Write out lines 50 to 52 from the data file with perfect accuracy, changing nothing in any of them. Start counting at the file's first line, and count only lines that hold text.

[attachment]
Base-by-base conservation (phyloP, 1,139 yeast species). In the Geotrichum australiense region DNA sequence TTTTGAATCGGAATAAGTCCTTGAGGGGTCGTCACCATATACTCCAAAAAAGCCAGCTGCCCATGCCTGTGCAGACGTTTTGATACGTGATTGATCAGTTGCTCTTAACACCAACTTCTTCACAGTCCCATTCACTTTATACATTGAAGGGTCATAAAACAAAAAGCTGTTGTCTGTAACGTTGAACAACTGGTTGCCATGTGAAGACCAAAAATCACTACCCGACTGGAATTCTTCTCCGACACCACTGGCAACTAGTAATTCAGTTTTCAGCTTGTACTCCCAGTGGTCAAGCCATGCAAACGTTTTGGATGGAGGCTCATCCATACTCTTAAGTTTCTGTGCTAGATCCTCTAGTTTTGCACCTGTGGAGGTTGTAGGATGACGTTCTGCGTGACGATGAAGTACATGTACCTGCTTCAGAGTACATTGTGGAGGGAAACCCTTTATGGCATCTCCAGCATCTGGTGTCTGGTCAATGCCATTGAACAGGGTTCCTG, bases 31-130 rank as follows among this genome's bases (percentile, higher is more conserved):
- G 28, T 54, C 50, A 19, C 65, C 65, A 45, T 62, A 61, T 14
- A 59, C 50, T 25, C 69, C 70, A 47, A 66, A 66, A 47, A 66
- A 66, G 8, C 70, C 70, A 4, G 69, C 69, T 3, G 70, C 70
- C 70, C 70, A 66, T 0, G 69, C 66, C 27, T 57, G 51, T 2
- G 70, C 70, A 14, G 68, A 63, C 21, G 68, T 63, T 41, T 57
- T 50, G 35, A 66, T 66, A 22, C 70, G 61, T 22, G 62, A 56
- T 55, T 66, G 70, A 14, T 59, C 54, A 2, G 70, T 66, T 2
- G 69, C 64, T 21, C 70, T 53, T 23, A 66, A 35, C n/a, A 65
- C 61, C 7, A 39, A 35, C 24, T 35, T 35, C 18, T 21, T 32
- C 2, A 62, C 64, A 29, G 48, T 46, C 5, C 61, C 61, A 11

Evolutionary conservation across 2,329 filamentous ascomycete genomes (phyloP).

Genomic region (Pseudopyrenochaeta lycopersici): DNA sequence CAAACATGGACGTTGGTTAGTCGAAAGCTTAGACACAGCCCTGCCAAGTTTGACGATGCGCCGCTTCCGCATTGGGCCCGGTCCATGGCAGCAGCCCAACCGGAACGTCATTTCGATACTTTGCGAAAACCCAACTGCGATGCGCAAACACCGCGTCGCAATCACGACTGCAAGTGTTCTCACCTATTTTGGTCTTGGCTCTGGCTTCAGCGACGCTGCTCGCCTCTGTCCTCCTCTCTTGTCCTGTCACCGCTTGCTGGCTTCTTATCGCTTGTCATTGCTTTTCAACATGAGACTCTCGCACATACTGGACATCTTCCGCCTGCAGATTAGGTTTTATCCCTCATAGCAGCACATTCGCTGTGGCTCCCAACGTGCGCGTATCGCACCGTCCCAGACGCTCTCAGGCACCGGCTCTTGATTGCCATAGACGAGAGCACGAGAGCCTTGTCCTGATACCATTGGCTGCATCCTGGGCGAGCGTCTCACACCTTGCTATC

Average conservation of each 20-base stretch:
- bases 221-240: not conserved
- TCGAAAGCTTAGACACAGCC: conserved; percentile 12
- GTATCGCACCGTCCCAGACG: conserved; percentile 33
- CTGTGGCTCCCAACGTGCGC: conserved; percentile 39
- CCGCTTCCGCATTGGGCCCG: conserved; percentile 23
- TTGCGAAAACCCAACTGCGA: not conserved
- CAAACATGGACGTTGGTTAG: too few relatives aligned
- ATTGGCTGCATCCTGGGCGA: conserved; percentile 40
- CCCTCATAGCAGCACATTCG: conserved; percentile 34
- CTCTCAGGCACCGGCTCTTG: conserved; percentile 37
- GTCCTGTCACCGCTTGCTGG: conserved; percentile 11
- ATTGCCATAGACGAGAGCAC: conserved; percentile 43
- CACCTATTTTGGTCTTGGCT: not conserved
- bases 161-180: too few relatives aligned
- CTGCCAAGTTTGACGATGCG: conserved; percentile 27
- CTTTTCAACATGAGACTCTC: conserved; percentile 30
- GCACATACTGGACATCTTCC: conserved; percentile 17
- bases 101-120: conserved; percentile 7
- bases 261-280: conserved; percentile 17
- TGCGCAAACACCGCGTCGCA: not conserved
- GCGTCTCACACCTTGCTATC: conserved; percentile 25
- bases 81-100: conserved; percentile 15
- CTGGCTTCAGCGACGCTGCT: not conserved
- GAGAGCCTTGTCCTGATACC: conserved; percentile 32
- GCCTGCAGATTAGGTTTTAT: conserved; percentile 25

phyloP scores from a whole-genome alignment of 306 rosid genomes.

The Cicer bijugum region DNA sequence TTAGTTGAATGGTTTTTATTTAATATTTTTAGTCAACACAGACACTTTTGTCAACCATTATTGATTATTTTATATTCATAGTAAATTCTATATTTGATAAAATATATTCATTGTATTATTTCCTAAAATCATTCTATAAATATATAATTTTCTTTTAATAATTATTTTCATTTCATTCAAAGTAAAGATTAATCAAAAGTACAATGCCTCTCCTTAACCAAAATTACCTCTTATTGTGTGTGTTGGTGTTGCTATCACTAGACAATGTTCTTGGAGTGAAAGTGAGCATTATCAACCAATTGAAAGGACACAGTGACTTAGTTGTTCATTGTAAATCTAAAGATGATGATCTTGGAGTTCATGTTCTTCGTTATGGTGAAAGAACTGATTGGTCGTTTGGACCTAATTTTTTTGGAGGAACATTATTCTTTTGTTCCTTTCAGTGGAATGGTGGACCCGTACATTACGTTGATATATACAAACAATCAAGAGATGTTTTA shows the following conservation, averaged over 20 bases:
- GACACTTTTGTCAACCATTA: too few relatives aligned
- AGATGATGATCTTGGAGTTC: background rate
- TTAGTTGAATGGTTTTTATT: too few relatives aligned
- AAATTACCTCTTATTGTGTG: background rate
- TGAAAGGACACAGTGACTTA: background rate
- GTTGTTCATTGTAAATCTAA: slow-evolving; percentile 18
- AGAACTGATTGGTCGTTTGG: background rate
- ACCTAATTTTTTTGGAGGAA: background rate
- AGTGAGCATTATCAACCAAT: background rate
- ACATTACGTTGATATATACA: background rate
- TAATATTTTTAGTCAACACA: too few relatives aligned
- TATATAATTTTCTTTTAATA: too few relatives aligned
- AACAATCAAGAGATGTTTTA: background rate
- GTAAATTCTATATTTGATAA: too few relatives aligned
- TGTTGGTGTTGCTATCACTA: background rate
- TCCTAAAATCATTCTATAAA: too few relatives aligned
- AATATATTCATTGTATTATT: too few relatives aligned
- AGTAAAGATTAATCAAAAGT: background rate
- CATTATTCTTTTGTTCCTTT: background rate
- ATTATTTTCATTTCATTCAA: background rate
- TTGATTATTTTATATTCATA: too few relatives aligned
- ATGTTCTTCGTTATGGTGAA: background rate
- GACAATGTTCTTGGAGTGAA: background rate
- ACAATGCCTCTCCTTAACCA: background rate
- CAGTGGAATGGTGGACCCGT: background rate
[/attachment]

- AGTGAGCATTATCAACCAAT: background rate
- ACATTACGTTGATATATACA: background rate
- TAATATTTTTAGTCAACACA: too few relatives aligned